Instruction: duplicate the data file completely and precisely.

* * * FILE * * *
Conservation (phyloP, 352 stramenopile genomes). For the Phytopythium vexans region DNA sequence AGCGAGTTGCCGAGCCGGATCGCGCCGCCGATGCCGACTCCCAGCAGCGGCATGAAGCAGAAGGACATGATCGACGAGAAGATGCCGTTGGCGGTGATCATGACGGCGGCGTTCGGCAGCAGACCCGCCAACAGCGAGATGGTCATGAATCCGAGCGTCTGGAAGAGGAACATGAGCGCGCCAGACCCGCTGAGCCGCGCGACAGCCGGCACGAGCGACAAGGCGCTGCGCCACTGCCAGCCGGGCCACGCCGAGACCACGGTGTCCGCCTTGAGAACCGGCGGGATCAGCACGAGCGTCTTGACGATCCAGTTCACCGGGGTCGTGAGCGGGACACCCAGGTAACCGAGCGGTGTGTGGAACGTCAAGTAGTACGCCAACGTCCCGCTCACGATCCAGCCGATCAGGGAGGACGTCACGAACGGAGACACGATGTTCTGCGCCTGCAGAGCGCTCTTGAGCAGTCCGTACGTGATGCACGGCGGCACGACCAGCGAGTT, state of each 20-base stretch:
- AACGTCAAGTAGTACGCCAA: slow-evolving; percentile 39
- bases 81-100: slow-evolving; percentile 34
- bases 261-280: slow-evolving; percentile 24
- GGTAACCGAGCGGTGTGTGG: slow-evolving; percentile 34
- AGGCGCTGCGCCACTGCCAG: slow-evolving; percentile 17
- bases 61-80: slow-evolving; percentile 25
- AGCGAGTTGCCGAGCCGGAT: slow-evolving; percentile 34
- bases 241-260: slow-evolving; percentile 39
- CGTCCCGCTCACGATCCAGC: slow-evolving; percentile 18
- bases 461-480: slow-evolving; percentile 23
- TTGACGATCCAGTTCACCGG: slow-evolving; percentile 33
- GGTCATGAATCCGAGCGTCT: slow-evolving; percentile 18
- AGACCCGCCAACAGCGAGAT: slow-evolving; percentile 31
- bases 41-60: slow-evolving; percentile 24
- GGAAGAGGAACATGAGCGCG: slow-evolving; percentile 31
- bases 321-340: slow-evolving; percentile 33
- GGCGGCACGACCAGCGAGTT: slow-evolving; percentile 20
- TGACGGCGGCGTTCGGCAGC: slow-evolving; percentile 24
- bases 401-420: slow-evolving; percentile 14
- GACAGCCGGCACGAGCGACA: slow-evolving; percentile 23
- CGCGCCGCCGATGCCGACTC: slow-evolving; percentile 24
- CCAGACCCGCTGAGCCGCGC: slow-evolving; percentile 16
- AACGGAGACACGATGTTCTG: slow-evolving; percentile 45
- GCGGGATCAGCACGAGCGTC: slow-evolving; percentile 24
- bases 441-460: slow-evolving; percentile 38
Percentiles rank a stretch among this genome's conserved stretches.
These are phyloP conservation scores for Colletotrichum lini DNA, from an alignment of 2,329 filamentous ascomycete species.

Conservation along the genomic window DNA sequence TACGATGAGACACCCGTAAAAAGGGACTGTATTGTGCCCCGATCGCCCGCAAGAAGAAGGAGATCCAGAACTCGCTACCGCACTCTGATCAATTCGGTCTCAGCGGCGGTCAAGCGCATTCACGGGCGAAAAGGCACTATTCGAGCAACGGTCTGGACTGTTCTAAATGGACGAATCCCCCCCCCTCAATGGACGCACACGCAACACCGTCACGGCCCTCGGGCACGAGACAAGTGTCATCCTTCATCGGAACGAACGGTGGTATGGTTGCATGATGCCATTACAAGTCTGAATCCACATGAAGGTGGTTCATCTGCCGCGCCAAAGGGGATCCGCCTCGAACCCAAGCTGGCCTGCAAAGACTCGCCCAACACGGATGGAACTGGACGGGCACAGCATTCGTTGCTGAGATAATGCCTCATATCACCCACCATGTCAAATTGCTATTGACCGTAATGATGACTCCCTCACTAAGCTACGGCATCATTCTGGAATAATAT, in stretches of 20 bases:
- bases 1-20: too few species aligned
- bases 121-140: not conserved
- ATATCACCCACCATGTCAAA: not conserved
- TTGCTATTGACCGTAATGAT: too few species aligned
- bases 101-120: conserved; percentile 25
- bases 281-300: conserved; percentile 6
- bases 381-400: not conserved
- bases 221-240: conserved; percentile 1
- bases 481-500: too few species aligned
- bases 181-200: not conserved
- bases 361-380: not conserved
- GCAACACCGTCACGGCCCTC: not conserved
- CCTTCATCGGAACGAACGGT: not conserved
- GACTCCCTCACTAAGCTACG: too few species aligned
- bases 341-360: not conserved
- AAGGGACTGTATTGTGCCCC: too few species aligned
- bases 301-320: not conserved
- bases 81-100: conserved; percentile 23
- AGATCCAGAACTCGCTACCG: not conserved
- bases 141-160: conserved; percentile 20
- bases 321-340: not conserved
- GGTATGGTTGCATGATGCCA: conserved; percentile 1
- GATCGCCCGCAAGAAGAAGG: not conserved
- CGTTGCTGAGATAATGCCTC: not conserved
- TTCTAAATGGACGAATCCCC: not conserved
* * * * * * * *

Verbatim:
Conservation (phyloP, 352 stramenopile genomes). For the Phytopythium vexans region DNA sequence AGCGAGTTGCCGAGCCGGATCGCGCCGCCGATGCCGACTCCCAGCAGCGGCATGAAGCAGAAGGACATGATCGACGAGAAGATGCCGTTGGCGGTGATCATGACGGCGGCGTTCGGCAGCAGACCCGCCAACAGCGAGATGGTCATGAATCCGAGCGTCTGGAAGAGGAACATGAGCGCGCCAGACCCGCTGAGCCGCGCGACAGCCGGCACGAGCGACAAGGCGCTGCGCCACTGCCAGCCGGGCCACGCCGAGACCACGGTGTCCGCCTTGAGAACCGGCGGGATCAGCACGAGCGTCTTGACGATCCAGTTCACCGGGGTCGTGAGCGGGACACCCAGGTAACCGAGCGGTGTGTGGAACGTCAAGTAGTACGCCAACGTCCCGCTCACGATCCAGCCGATCAGGGAGGACGTCACGAACGGAGACACGATGTTCTGCGCCTGCAGAGCGCTCTTGAGCAGTCCGTACGTGATGCACGGCGGCACGACCAGCGAGTT, state of each 20-base stretch:
- AACGTCAAGTAGTACGCCAA: slow-evolving; percentile 39
- bases 81-100: slow-evolving; percentile 34
- bases 261-280: slow-evolving; percentile 24
- GGTAACCGAGCGGTGTGTGG: slow-evolving; percentile 34
- AGGCGCTGCGCCACTGCCAG: slow-evolving; percentile 17
- bases 61-80: slow-evolving; percentile 25
- AGCGAGTTGCCGAGCCGGAT: slow-evolving; percentile 34
- bases 241-260: slow-evolving; percentile 39
- CGTCCCGCTCACGATCCAGC: slow-evolving; percentile 18
- bases 461-480: slow-evolving; percentile 23
- TTGACGATCCAGTTCACCGG: slow-evolving; percentile 33
- GGTCATGAATCCGAGCGTCT: slow-evolving; percentile 18
- AGACCCGCCAACAGCGAGAT: slow-evolving; percentile 31
- bases 41-60: slow-evolving; percentile 24
- GGAAGAGGAACATGAGCGCG: slow-evolving; percentile 31
- bases 321-340: slow-evolving; percentile 33
- GGCGGCACGACCAGCGAGTT: slow-evolving; percentile 20
- TGACGGCGGCGTTCGGCAGC: slow-evolving; percentile 24
- bases 401-420: slow-evolving; percentile 14
- GACAGCCGGCACGAGCGACA: slow-evolving; percentile 23
- CGCGCCGCCGATGCCGACTC: slow-evolving; percentile 24
- CCAGACCCGCTGAGCCGCGC: slow-evolving; percentile 16
- AACGGAGACACGATGTTCTG: slow-evolving; percentile 45
- GCGGGATCAGCACGAGCGTC: slow-evolving; percentile 24
- bases 441-460: slow-evolving; percentile 38
Percentiles rank a stretch among this genome's conserved stretches.
These are phyloP conservation scores for Colletotrichum lini DNA, from an alignment of 2,329 filamentous ascomycete species.

Conservation along the genomic window DNA sequence TACGATGAGACACCCGTAAAAAGGGACTGTATTGTGCCCCGATCGCCCGCAAGAAGAAGGAGATCCAGAACTCGCTACCGCACTCTGATCAATTCGGTCTCAGCGGCGGTCAAGCGCATTCACGGGCGAAAAGGCACTATTCGAGCAACGGTCTGGACTGTTCTAAATGGACGAATCCCCCCCCCTCAATGGACGCACACGCAACACCGTCACGGCCCTCGGGCACGAGACAAGTGTCATCCTTCATCGGAACGAACGGTGGTATGGTTGCATGATGCCATTACAAGTCTGAATCCACATGAAGGTGGTTCATCTGCCGCGCCAAAGGGGATCCGCCTCGAACCCAAGCTGGCCTGCAAAGACTCGCCCAACACGGATGGAACTGGACGGGCACAGCATTCGTTGCTGAGATAATGCCTCATATCACCCACCATGTCAAATTGCTATTGACCGTAATGATGACTCCCTCACTAAGCTACGGCATCATTCTGGAATAATAT, in stretches of 20 bases:
- bases 1-20: too few species aligned
- bases 121-140: not conserved
- ATATCACCCACCATGTCAAA: not conserved
- TTGCTATTGACCGTAATGAT: too few species aligned
- bases 101-120: conserved; percentile 25
- bases 281-300: conserved; percentile 6
- bases 381-400: not conserved
- bases 221-240: conserved; percentile 1
- bases 481-500: too few species aligned
- bases 181-200: not conserved
- bases 361-380: not conserved
- GCAACACCGTCACGGCCCTC: not conserved
- CCTTCATCGGAACGAACGGT: not conserved
- GACTCCCTCACTAAGCTACG: too few species aligned
- bases 341-360: not conserved
- AAGGGACTGTATTGTGCCCC: too few species aligned
- bases 301-320: not conserved
- bases 81-100: conserved; percentile 23
- AGATCCAGAACTCGCTACCG: not conserved
- bases 141-160: conserved; percentile 20
- bases 321-340: not conserved
- GGTATGGTTGCATGATGCCA: conserved; percentile 1
- GATCGCCCGCAAGAAGAAGG: not conserved
- CGTTGCTGAGATAATGCCTC: not conserved
- TTCTAAATGGACGAATCCCC: not conserved